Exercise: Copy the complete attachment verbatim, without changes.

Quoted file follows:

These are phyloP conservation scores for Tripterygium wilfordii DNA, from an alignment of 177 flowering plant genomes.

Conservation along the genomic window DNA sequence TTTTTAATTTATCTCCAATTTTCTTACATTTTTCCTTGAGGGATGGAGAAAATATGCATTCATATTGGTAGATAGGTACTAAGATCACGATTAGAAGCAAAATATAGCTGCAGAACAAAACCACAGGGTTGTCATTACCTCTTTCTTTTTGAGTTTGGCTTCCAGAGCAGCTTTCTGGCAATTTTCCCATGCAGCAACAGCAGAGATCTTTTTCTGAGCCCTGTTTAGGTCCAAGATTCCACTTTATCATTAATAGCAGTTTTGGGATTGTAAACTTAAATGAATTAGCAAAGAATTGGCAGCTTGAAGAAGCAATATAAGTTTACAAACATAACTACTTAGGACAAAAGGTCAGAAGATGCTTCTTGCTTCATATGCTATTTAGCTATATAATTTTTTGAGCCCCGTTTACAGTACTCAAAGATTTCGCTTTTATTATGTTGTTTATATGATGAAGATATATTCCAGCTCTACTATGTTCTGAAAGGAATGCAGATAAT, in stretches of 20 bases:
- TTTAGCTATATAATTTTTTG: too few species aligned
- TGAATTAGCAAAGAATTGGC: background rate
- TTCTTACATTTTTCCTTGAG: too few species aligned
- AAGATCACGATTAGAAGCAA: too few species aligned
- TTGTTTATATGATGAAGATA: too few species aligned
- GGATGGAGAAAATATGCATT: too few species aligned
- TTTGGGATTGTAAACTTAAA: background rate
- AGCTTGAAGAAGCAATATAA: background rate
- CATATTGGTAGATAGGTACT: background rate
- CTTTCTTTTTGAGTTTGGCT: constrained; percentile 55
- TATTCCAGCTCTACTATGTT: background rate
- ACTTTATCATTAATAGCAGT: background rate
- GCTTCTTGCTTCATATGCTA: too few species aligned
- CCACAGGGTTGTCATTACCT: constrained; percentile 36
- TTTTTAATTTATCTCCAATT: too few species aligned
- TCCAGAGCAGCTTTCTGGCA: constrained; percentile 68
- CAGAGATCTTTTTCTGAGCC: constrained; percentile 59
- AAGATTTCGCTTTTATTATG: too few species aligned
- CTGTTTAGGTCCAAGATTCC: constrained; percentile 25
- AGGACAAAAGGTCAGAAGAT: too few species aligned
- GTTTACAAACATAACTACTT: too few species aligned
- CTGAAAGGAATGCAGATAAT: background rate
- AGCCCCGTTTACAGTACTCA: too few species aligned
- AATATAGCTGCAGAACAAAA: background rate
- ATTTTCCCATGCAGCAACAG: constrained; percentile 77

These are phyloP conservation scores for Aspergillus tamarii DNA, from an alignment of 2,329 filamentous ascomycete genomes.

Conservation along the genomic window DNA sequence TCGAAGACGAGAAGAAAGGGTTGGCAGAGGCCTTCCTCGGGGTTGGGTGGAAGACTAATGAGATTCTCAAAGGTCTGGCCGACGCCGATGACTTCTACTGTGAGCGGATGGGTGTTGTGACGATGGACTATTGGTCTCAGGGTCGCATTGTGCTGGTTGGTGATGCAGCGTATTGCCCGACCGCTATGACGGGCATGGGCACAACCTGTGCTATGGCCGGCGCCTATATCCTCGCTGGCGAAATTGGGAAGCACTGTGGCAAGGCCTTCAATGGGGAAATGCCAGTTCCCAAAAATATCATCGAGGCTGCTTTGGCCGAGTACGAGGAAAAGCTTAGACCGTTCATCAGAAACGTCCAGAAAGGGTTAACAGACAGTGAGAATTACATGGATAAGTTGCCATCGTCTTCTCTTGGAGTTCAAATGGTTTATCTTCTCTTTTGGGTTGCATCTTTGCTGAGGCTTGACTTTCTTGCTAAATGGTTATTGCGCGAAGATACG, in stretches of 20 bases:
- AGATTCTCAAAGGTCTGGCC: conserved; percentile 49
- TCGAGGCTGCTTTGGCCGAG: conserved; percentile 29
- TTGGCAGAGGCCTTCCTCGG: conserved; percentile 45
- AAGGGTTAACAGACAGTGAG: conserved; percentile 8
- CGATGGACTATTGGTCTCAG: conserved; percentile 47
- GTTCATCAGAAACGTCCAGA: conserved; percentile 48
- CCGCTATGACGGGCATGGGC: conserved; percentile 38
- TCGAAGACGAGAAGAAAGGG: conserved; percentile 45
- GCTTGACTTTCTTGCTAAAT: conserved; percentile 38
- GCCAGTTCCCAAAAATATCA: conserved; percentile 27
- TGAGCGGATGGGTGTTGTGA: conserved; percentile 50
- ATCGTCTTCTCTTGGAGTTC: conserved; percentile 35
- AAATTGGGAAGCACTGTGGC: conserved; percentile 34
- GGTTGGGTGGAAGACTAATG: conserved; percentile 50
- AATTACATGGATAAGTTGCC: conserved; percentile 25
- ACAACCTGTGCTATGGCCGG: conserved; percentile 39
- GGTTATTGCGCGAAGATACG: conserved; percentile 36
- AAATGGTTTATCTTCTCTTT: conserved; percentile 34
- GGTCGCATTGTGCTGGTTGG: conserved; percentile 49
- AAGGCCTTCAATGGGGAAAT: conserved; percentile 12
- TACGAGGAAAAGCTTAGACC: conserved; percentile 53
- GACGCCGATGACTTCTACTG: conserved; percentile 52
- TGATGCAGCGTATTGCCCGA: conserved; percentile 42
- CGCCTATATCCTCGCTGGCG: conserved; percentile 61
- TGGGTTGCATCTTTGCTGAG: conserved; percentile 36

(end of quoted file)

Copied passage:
These are phyloP conservation scores for Tripterygium wilfordii DNA, from an alignment of 177 flowering plant genomes.

Conservation along the genomic window DNA sequence TTTTTAATTTATCTCCAATTTTCTTACATTTTTCCTTGAGGGATGGAGAAAATATGCATTCATATTGGTAGATAGGTACTAAGATCACGATTAGAAGCAAAATATAGCTGCAGAACAAAACCACAGGGTTGTCATTACCTCTTTCTTTTTGAGTTTGGCTTCCAGAGCAGCTTTCTGGCAATTTTCCCATGCAGCAACAGCAGAGATCTTTTTCTGAGCCCTGTTTAGGTCCAAGATTCCACTTTATCATTAATAGCAGTTTTGGGATTGTAAACTTAAATGAATTAGCAAAGAATTGGCAGCTTGAAGAAGCAATATAAGTTTACAAACATAACTACTTAGGACAAAAGGTCAGAAGATGCTTCTTGCTTCATATGCTATTTAGCTATATAATTTTTTGAGCCCCGTTTACAGTACTCAAAGATTTCGCTTTTATTATGTTGTTTATATGATGAAGATATATTCCAGCTCTACTATGTTCTGAAAGGAATGCAGATAAT, in stretches of 20 bases:
- TTTAGCTATATAATTTTTTG: too few species aligned
- TGAATTAGCAAAGAATTGGC: background rate
- TTCTTACATTTTTCCTTGAG: too few species aligned
- AAGATCACGATTAGAAGCAA: too few species aligned
- TTGTTTATATGATGAAGATA: too few species aligned
- GGATGGAGAAAATATGCATT: too few species aligned
- TTTGGGATTGTAAACTTAAA: background rate
- AGCTTGAAGAAGCAATATAA: background rate
- CATATTGGTAGATAGGTACT: background rate
- CTTTCTTTTTGAGTTTGGCT: constrained; percentile 55
- TATTCCAGCTCTACTATGTT: background rate
- ACTTTATCATTAATAGCAGT: background rate
- GCTTCTTGCTTCATATGCTA: too few species aligned
- CCACAGGGTTGTCATTACCT: constrained; percentile 36
- TTTTTAATTTATCTCCAATT: too few species aligned
- TCCAGAGCAGCTTTCTGGCA: constrained; percentile 68
- CAGAGATCTTTTTCTGAGCC: constrained; percentile 59
- AAGATTTCGCTTTTATTATG: too few species aligned
- CTGTTTAGGTCCAAGATTCC: constrained; percentile 25
- AGGACAAAAGGTCAGAAGAT: too few species aligned
- GTTTACAAACATAACTACTT: too few species aligned
- CTGAAAGGAATGCAGATAAT: background rate
- AGCCCCGTTTACAGTACTCA: too few species aligned
- AATATAGCTGCAGAACAAAA: background rate
- ATTTTCCCATGCAGCAACAG: constrained; percentile 77

These are phyloP conservation scores for Aspergillus tamarii DNA, from an alignment of 2,329 filamentous ascomycete genomes.

Conservation along the genomic window DNA sequence TCGAAGACGAGAAGAAAGGGTTGGCAGAGGCCTTCCTCGGGGTTGGGTGGAAGACTAATGAGATTCTCAAAGGTCTGGCCGACGCCGATGACTTCTACTGTGAGCGGATGGGTGTTGTGACGATGGACTATTGGTCTCAGGGTCGCATTGTGCTGGTTGGTGATGCAGCGTATTGCCCGACCGCTATGACGGGCATGGGCACAACCTGTGCTATGGCCGGCGCCTATATCCTCGCTGGCGAAATTGGGAAGCACTGTGGCAAGGCCTTCAATGGGGAAATGCCAGTTCCCAAAAATATCATCGAGGCTGCTTTGGCCGAGTACGAGGAAAAGCTTAGACCGTTCATCAGAAACGTCCAGAAAGGGTTAACAGACAGTGAGAATTACATGGATAAGTTGCCATCGTCTTCTCTTGGAGTTCAAATGGTTTATCTTCTCTTTTGGGTTGCATCTTTGCTGAGGCTTGACTTTCTTGCTAAATGGTTATTGCGCGAAGATACG, in stretches of 20 bases:
- AGATTCTCAAAGGTCTGGCC: conserved; percentile 49
- TCGAGGCTGCTTTGGCCGAG: conserved; percentile 29
- TTGGCAGAGGCCTTCCTCGG: conserved; percentile 45
- AAGGGTTAACAGACAGTGAG: conserved; percentile 8
- CGATGGACTATTGGTCTCAG: conserved; percentile 47
- GTTCATCAGAAACGTCCAGA: conserved; percentile 48
- CCGCTATGACGGGCATGGGC: conserved; percentile 38
- TCGAAGACGAGAAGAAAGGG: conserved; percentile 45
- GCTTGACTTTCTTGCTAAAT: conserved; percentile 38
- GCCAGTTCCCAAAAATATCA: conserved; percentile 27
- TGAGCGGATGGGTGTTGTGA: conserved; percentile 50
- ATCGTCTTCTCTTGGAGTTC: conserved; percentile 35
- AAATTGGGAAGCACTGTGGC: conserved; percentile 34
- GGTTGGGTGGAAGACTAATG: conserved; percentile 50
- AATTACATGGATAAGTTGCC: conserved; percentile 25
- ACAACCTGTGCTATGGCCGG: conserved; percentile 39
- GGTTATTGCGCGAAGATACG: conserved; percentile 36
- AAATGGTTTATCTTCTCTTT: conserved; percentile 34
- GGTCGCATTGTGCTGGTTGG: conserved; percentile 49
- AAGGCCTTCAATGGGGAAAT: conserved; percentile 12
- TACGAGGAAAAGCTTAGACC: conserved; percentile 53
- GACGCCGATGACTTCTACTG: conserved; percentile 52
- TGATGCAGCGTATTGCCCGA: conserved; percentile 42
- CGCCTATATCCTCGCTGGCG: conserved; percentile 61
- TGGGTTGCATCTTTGCTGAG: conserved; percentile 36